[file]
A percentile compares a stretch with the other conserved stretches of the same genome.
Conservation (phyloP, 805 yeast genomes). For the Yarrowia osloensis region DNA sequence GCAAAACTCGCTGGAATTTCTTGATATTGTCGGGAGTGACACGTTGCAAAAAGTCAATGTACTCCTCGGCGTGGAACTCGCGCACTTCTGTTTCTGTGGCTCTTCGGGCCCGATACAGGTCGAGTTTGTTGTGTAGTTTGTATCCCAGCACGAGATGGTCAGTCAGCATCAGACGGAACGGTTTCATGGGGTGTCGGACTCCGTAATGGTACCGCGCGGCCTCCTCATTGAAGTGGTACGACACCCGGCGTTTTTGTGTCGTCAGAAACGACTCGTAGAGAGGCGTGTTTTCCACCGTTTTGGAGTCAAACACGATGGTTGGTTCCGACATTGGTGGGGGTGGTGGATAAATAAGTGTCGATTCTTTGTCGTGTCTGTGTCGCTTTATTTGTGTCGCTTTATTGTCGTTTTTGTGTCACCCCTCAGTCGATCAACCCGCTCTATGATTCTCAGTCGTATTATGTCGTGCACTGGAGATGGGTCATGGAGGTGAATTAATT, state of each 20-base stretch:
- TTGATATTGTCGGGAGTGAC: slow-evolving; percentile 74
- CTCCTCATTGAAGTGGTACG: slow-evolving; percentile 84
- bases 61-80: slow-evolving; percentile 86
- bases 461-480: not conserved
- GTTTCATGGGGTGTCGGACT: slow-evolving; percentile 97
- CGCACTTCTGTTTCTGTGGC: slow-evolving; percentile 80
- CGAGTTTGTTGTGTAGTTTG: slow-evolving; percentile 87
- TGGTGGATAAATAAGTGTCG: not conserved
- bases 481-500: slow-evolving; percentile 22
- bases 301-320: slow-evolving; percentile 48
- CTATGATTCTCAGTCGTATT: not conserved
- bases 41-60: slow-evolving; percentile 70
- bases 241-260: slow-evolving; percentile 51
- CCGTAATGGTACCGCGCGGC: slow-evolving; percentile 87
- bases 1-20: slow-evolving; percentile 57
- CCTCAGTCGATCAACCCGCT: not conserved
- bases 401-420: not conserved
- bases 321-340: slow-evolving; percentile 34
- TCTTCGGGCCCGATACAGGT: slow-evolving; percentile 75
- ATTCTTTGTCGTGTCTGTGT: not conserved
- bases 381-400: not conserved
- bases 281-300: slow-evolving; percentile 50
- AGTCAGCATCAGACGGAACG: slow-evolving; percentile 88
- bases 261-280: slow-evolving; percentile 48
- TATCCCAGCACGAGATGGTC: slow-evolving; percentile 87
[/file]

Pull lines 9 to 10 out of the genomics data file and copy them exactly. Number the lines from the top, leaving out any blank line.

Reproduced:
- CGAGTTTGTTGTGTAGTTTG: slow-evolving; percentile 87
- TGGTGGATAAATAAGTGTCG: not conserved